The contribution of William Francis Grimes to the Sutton Hoo excavations can sometimes be overlooked. Grimes was born in Pembroke and was an undergraduate at Cardiff where he read Latin; he then joined the National Museum of Wales in Cardiff where he initially worked on Roman pottery from Holt. However, his main interest was in prehistory, and in 1938 he joined the archaeological section of the Ordnance Survey. His expertise in working on organic materials was thought suitable for the excavation at Sutton Hoo where his ‘work in dissecting and removing the majority of the buried deposits was invaluable’ (AntJ 1940).
John Camp has given another virtual seminar from the Athenian agora. The subject this time was the temple of Hephaistos that stands on the low hill overlooking the agora. He broke the temple down into its architectural elements from its foundations to the roof. His explanation of the proportions of the Doric order showed how a reconstruction can be made from the smallest of architectural fragments. Camp explained how the internal structure of the temple had been reorientated when the building had been converted into a Christian church. There was a reminder that the modern planting was informed by the excavated ‘plant pots’ around the temple.
The subsequent questions include a discussion of the date as well as the use pf polychromy.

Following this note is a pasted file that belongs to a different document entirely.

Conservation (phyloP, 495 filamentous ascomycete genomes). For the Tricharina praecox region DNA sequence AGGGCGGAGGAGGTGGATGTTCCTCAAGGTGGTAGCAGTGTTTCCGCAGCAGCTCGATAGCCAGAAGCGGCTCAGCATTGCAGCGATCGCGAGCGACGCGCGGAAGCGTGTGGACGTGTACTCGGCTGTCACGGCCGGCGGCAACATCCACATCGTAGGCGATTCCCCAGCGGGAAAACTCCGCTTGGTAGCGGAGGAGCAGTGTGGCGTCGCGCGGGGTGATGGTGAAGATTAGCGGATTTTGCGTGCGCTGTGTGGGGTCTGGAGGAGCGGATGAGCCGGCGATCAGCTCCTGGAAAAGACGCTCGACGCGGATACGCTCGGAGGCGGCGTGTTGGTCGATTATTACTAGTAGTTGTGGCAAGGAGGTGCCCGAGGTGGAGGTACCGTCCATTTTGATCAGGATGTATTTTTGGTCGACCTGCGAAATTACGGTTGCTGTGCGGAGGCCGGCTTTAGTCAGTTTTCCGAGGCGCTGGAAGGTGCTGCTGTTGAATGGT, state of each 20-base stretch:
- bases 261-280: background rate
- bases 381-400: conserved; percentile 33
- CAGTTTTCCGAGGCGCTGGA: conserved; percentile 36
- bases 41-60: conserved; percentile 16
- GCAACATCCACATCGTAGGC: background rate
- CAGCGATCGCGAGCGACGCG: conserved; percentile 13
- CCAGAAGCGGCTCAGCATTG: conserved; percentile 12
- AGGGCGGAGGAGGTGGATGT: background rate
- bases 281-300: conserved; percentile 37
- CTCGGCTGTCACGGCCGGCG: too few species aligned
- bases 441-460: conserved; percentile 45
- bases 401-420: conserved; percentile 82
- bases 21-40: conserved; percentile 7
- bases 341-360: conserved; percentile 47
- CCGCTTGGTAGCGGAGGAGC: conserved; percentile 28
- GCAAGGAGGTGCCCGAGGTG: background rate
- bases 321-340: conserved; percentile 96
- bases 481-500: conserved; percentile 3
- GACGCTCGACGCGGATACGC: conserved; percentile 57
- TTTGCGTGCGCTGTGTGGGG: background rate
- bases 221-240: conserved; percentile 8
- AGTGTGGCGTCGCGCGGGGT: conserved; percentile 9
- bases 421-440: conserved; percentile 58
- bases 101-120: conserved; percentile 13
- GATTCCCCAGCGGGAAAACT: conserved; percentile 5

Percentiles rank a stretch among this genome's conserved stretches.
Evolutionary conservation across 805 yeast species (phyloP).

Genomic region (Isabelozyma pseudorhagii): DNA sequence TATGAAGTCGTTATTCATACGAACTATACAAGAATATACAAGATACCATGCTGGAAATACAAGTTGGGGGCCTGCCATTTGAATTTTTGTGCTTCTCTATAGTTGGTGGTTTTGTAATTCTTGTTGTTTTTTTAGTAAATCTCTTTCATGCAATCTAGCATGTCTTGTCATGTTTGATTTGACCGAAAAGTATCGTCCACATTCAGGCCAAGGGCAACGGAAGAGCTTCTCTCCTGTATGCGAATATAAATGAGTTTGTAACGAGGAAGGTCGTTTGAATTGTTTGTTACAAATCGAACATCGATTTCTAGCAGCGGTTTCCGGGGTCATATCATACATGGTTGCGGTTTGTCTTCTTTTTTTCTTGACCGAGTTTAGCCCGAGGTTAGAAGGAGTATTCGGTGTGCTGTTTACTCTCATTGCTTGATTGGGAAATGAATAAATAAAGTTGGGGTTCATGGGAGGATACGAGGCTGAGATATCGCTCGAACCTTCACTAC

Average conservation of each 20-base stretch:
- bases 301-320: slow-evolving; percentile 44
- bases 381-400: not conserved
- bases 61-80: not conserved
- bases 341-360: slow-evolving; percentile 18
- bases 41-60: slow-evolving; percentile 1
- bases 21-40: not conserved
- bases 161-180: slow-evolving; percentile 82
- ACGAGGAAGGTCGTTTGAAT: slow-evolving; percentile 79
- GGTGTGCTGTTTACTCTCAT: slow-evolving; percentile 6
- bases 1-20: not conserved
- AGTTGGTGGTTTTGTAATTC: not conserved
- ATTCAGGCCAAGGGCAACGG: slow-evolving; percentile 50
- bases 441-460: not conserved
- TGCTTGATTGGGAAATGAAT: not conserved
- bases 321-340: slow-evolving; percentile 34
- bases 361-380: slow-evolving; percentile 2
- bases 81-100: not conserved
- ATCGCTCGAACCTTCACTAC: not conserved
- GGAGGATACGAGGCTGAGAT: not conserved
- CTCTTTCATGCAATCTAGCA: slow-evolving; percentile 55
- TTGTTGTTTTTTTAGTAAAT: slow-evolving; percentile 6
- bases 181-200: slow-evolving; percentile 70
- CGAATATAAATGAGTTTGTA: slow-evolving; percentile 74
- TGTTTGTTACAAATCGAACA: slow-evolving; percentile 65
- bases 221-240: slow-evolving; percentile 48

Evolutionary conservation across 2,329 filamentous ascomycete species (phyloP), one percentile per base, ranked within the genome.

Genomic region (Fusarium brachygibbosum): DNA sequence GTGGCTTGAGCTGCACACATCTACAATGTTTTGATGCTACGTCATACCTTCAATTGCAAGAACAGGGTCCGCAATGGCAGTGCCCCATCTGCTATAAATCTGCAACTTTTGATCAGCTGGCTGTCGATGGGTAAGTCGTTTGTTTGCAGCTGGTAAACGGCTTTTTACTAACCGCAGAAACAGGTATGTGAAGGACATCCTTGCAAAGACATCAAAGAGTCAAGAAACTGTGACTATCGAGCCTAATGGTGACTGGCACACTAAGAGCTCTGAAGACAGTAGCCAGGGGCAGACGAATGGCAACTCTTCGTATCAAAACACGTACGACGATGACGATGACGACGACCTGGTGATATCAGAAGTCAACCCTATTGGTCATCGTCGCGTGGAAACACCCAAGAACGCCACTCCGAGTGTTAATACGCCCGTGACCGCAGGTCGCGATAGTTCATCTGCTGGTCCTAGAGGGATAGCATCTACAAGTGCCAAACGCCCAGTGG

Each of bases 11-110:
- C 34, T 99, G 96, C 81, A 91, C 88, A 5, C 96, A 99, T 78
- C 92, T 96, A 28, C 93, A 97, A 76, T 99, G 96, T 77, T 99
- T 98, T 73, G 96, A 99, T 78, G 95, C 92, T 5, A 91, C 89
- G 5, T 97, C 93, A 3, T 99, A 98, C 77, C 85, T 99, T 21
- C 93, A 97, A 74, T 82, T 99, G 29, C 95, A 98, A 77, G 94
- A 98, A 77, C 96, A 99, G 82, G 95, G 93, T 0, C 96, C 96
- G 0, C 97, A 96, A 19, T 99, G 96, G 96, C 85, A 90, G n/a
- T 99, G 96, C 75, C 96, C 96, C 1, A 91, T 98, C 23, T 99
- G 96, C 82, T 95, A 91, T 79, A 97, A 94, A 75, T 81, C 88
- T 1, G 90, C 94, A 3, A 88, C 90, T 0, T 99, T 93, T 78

These in situ seminars do so much to explain architectural remains.
Some investigatory excavations were taking place at National Trust Sutton Hoo this last week in preparation for the construction of a viewing tower adjacent to the mound where the ship burial was excavation. This HLF funded project will enhance the public experience of what is one of the most important archaeological sites in Suffolk.
Archaeologists from MOLA have been investigating a Bronze Age ditch feature (with some contextualised pottery).
In 2015 a temporary scaffolding tower was erected to see how it changed the way that the public viewed the mounds.
Excavations at the Panhellenic sanctuary of Isthmia in the Peloponnese uncovered remains of the balbides starting-gate from the stadion. There were a sixteen starting-gates (on the right of the picture) that were controlled by strings that passed along grooves leading to the pit where the ‘starter’ was positions. The gate ‘system’ appears to date to the 5th century BC, although its use may have been limited.
The Royal Commission on the Ancient and Historical Monuments of Scotland (RCAHMS) presented its final reports in the form of a well illustrated overview of its work from 1908 until its conclusion in 2015. This beautifully designed study includes commentary on the impact of different technologies on how the historic landscape and its features can be mapped and recorded.